The remains of 24 fighters killed during the French colonization arrived in Algeria

Covered with national flag and greeted by a long guard of honor, the remains of 24 Algerian fighters killed at the beginning of French colonization were welcomed on Friday during a solemn military ceremony in Algiers.

On Friday, July 3, the Algerian state organized a solemn military ceremony on the arrival of the remains of 24 rebels killed during the colonization and returned by France.

Hercules C-130, carrying skulls, landed at Algiers International Airport in the early afternoon, followed by three fighters from the Algerian army. Once on Algerian soil, 24 coffins of the “martyrs”, covered with the national flag, were greeted by a long guard of honor. They were slowly carrying soldiers, wearing sanitary masks, on a red carpet and to the sound of 21 shots.

Algerian President Abdelmadjid Tebboune bowed to every casket. An imam said a prayer before a speech by the chief of staff, Said Chengriha. On Saturday, remains must be buried on Sunday, Independence Day, in Martyrs Square at El Alia Cemetery in Algiers

These are “the remains of 24 popular resistance leaders who have been deprived of their natural and human rights to be buried for more than 170 years,” Abdelmadjid Tebboune explained on Thursday when the exchange returned.

The Algerian president had paid tribute to “these heroes who faced the brutal French occupation, between 1838 and 1865, and who decapitated the savage enemy before sending their shells abroad so that their graves were not a symbol of resistance”.

“A process of friendship and clarity”

This restoration of France is a strong sign of a thaw in relations between Algeria and the former colonial power, marked since independence in 1962 by recurring controversies of tensions and misunderstandings. “This gesture is part of an approach of friendship and clear-sightedness in all wounds in our history,” the French Presidency declared on Friday.

“This is the purpose of the work of the President of the Republic with Algeria and which will continue, with due respect to all, to unite the memories of the French and Algerian peoples,” she added.

According to historian Benjamin Stora, interviewed by the AFP, France is rediscovering its history through this kind of gesture: “This helps to get out of oblivion from the dark sides of our history. We had a feeling that the colonial conquest had but the construction of large Hausman cities like Alger or Oran, by roads, by hospitals … were built on massacres, on horrible things.

“This terrible story has been passed down from generation to generation in Algerian families. The relationship with France is very painful. It cannot go as a letter in the post. There is a worldwide movement to retell the history of people and France cannot miss this,” insists this specialist from Algeria.

Illustrative Algerian warriors “war trophies”

It was not until January 2018 that Algeria officially asked France to return the skulls and colonial archives. During a visit to Algiers in December 2017, French President Emmanuel Macron undertook to return the Algerian human remains stored at the Musée de l’Homme, one of the sites of the National Museum of Natural History.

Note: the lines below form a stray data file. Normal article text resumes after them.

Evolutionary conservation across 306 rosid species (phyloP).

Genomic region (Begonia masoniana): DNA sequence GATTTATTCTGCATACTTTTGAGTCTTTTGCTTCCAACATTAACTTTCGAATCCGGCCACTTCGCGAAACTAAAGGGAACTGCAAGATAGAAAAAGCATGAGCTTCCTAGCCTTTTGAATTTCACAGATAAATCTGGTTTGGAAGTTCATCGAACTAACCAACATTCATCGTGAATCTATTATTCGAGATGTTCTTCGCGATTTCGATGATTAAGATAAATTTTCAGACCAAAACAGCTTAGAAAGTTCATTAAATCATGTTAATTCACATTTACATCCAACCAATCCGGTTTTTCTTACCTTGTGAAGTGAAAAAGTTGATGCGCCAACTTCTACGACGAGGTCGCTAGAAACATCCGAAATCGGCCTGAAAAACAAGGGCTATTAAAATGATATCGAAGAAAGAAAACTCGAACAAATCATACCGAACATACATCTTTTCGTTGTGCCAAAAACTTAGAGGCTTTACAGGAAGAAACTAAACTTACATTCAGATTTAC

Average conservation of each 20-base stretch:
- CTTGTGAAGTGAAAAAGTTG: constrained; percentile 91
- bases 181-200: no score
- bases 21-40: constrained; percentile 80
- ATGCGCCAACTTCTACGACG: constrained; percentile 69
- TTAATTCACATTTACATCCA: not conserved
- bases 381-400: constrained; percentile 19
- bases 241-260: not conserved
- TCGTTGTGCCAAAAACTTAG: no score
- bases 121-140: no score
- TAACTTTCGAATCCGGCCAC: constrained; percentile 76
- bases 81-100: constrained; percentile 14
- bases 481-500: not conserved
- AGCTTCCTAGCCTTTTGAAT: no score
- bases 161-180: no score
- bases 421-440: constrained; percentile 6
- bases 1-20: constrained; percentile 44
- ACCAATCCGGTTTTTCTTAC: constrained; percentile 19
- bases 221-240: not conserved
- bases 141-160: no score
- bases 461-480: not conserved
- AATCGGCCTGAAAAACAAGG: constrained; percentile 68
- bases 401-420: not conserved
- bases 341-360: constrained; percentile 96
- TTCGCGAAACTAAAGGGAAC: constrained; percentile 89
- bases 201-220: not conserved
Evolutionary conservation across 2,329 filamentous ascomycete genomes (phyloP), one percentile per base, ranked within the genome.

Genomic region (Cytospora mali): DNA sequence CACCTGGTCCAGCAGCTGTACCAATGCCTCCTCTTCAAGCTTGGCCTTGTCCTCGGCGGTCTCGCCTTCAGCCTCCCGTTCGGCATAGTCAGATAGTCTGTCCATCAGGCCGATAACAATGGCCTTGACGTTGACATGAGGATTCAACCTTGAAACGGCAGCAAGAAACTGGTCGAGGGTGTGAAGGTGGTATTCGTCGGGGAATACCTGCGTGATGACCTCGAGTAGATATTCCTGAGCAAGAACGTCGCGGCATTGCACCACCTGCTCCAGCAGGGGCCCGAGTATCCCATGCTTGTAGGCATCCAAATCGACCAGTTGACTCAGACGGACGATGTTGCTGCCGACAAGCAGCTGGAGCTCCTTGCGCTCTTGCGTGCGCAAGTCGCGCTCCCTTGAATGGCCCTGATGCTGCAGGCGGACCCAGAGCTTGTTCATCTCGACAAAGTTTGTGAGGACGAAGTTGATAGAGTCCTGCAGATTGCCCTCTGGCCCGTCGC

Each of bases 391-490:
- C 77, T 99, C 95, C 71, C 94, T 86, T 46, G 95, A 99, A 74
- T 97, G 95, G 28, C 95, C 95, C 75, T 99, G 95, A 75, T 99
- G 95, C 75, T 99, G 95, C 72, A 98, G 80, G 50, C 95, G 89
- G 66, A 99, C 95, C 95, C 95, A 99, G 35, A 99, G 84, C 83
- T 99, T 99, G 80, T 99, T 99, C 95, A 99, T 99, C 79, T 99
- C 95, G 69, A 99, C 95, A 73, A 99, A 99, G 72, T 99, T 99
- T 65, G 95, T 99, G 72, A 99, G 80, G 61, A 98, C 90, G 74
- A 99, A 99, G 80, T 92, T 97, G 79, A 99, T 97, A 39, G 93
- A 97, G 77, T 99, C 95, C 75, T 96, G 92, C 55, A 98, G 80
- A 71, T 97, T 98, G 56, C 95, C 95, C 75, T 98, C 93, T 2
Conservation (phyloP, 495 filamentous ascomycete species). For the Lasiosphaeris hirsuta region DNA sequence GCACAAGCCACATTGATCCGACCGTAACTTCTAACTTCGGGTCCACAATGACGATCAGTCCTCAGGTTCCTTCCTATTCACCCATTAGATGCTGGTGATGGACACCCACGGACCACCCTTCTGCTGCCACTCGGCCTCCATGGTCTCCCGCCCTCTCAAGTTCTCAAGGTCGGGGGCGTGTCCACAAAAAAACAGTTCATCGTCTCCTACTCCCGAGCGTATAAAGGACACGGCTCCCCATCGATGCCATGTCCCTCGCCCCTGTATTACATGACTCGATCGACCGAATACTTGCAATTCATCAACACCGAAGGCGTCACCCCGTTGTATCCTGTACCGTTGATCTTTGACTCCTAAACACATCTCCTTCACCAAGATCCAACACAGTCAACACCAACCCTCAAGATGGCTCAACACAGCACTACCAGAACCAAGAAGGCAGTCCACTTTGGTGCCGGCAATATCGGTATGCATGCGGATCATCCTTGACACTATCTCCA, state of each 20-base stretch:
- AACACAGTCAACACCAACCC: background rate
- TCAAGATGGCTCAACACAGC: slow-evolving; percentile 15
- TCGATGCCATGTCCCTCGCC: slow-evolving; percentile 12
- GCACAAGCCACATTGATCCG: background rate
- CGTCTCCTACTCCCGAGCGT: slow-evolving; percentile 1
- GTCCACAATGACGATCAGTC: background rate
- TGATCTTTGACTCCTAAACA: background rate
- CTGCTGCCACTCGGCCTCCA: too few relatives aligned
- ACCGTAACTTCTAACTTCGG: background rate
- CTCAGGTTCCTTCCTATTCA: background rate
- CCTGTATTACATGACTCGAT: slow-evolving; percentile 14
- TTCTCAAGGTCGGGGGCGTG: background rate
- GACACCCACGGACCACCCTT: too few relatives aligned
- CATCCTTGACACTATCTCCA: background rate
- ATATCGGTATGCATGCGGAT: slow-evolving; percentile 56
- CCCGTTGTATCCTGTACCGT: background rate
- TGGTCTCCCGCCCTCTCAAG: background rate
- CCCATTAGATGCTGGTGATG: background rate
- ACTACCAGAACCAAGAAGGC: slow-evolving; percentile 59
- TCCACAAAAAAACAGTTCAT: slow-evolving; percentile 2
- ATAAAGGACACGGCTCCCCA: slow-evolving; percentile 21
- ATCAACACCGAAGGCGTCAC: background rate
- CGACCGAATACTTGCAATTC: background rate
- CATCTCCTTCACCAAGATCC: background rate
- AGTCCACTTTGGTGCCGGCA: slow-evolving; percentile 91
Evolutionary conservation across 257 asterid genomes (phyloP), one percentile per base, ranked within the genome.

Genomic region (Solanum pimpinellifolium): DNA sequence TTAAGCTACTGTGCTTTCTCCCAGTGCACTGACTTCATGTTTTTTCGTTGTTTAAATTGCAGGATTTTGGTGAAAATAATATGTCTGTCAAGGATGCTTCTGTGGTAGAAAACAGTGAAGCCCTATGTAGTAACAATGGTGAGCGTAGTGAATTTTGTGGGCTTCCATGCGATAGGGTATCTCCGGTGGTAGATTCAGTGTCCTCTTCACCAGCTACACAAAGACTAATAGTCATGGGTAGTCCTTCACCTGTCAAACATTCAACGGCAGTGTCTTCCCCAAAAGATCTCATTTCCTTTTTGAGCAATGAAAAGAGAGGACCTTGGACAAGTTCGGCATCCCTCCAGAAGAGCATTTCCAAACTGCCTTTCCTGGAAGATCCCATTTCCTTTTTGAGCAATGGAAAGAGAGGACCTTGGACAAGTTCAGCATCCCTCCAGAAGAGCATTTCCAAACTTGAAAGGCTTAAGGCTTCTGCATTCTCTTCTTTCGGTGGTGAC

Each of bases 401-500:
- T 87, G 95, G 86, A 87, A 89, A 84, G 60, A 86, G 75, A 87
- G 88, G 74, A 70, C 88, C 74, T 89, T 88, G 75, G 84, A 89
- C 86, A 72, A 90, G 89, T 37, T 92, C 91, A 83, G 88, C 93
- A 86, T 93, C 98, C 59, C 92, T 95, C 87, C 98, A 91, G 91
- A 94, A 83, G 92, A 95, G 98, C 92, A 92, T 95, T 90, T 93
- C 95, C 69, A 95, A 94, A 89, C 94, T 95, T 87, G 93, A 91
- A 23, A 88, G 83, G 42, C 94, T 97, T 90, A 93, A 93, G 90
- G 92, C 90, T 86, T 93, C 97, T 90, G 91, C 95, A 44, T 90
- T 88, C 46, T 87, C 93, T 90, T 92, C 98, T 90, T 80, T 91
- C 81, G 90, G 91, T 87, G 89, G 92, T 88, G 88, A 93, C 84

At that time, the president’s museum, Bruno David, said the institution was “ready to support the recovery process.” “These human remains entered our anthropology collections in the late 1800s after various sections linked to the French conquest of Algeria,” he explained.

Among the most famous Algerian fighters at the beginning of colonization is Cheikh Bouziane, the leader of the uprising in Ziban in eastern Algeria in 1849. He was captured by the French and then shot and beheaded. there also the famous Mohammed Lamjad ben Abdelmalek, known as Sharif “Boubaghla” (“the man with the foot”), the initiator of a popular uprising, killed in 1854. These skulls were considered “war trophies” by the French soldiers.

The memory issue at the heart of Algeria-France relations

It is an Algerian historian, Ali-Farid Belkadi, who raised the issue of these skulls in 2011 after conducting research at the museum. He then lamented that the skulls were “covered in vulgar cardboard boxes, causing the packaging of shoe stores”. A criticism disproved by the museum management.

In recent years, petitions, especially signed by historians Benjamin Stora, Pascal Blanchard and Mohammed Harbi, have demanded that these remains be returned to Algeria.

On the Tuesday of the 58th anniversary of Independence, which is celebrated on Sunday, this gesture shows a desire for satisfaction following the recent diplomatic quarrel surrounding the broadcast of a French documentary on Algerian youth against regime, which greatly displeased Alger.

The question of memory remains at the heart of the volatile relations between Algeria and the former colonial power. Algerian deputies have only unanimously adopted a “historic” law that set up a Memorial Day, May 8, in memory of the massacres committed in 1945 by French forces in Setif and Constantine.

The Algerian authorities also want to put back the document on the “disappeared” during the War of Independence (1954-1962) – more than 2,200, according to Alger, and that of the French nuclear tests in Algerian Sahara that “did and continue to claim life,” they said.

In February 2017, while he was presidential candidate, Emmanuel Macron on a visit to Alger, called Algeria’s colonization a “crime against humanity”.

With AFP